We all love spending the long, sunny days of summer outdoors with our furry companions, but being overeager in hot weather can spell danger. To prevent your pet from overheating:
Pets can get dehydrated quickly, so give them plenty of fresh, clean water when it’s hot or humid outdoors. Make sure your pets have a shady place to get out of the sun, be careful not to over-exercise them, and keep them indoors when it’s boiling.
Know the symptoms of overheating in pets, which include excessive panting or difficulty breathing, increased heart and respiratory rate, drooling, mild weakness, stupor or even collapse. Symptoms can also include seizures, bloody diarrhoea and vomit along with an elevated body temperature of over 104 degrees.
Feel free to trim the longer hair on your dog, but never shave your dog: The layers of dogs’ coats protect them from overheating and sunburn. Brushing cats more often than usual can prevent problems caused by excessive heat. And be sure that any sunscreen or insect repellent product you use on your pets is labelled specifically for use on animals.
When the temperature is very high, don’t let your dog linger on hot asphalt. Being so close to the ground, your pooch’s body can heat up quickly, and sensitive paw pads can burn. Keep walks during these times to a minimum.
For horses, it is essential to pay attention to;
Choose cooler turnout times. If your horse has a stall but is turned out for part of the day, provide turnout during the cooler hours. Overnight is ideal, but if that’s not possible, have the horse go outside as early as possible during the day. Remember, the summer heat can also take a toll on the quality of your pasture. You might need to provide additional feed as the grass becomes sparse to maintain proper body condition and energy.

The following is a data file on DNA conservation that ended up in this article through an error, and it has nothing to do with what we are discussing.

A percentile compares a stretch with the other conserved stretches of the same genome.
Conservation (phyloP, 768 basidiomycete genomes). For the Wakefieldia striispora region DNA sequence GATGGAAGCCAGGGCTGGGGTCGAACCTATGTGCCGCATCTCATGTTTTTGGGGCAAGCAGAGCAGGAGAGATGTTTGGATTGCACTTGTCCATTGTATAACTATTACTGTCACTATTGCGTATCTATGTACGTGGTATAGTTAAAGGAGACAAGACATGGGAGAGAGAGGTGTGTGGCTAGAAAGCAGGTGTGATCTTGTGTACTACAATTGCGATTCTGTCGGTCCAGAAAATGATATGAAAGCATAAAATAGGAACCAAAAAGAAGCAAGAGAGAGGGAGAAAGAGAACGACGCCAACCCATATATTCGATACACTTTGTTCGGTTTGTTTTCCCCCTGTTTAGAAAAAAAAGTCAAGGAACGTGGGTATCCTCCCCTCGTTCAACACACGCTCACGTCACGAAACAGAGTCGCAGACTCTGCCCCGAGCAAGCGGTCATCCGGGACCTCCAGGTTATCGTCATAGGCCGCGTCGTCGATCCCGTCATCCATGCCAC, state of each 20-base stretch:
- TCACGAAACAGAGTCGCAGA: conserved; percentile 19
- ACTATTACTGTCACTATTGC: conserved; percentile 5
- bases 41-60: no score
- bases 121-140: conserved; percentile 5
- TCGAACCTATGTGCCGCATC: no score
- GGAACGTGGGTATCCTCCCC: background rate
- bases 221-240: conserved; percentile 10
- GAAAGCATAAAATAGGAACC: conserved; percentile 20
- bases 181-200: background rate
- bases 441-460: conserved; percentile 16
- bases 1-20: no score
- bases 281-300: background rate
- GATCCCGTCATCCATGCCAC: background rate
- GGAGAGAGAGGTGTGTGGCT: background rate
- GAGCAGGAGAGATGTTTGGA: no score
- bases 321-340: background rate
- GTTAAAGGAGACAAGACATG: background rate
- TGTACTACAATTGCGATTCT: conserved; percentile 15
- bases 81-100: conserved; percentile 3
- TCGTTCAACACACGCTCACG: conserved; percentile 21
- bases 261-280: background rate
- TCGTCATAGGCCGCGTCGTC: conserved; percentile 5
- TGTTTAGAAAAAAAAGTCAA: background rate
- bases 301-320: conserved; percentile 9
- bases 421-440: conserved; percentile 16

Provide shade. If your horse lives outdoors or if he must be outside during the day, provide relief from the sun. A run-in shed is best. Trees are a source of shade, but as the sun moves, so will the shade; ensure that, regardless of the time of day, the trees are offering shade.
Move the air. Fans are a great way to help keep the air moving in the barn but use them wisely. Always ensure that your horse can’t get a hold of cords and plugs.
Provide fresh, cool water and an electrolyte source. Make sure your horse has plenty of fresh, cool water. A bucket hanging on a pasture fence will get warm, and the water will no longer be appealing. Left long enough, the water will also become stagnant and unhealthy. If you are providing clean, cool water and your horse doesn’t seem to be drinking, then encourage it by providing a salt block, or even by misting hay with salt water. If your horse is sweating a great deal, water laced with electrolytes can help keep its body in balance. Whenever you offer electrolytes, however, be sure to provide a second source of fresh water, as well. Not all horses will drink electrolyte-laced water, so providing a source of water without them will ensure your horse keeps drinking. Also, too many electrolytes can be harmful.
Slow down the work. If you have to work your horse in the heat, lighten the work or spread it out over a couple of short sessions. This is especially important when the humidity is high, contributing to the poor quality of the air your horse is breathing. Cool your horse down slowly, and offer frequent sips of cool water. Take the tack off as soon as you’re done and sponge the horse off again with cool water.
Stick to a schedule. Within the parameters of keeping him cool, try to stay as close as possible to his regular schedule. Too much change at one time can be an invitation for colic.
Avoid sunburn. Horses, especially white horses, can suffer from sunburn. Even those with white socks and blazes, pink noses, or hairless patches from scarring can be susceptible. Using a fly scrim can help. Also, applying sunblock to small, particularly vulnerable areas can be useful. Staying out of the sun’s harmful rays will, of course, be best. Consider using a fly sheet to help protect white or grey horses from sunburn.
Clip horses with longer hair coats. Clipping is important, especially for those with pituitary pars intermedia dysfunction (PPID, or Cushing’s disease). While some coat can provide protection from the sun and insulation, a long, thick coat tends to hold heat and makes it difficult for the horse to cool down. Be careful not to clip the hair too close, however, as it provides some protection from damaging rays.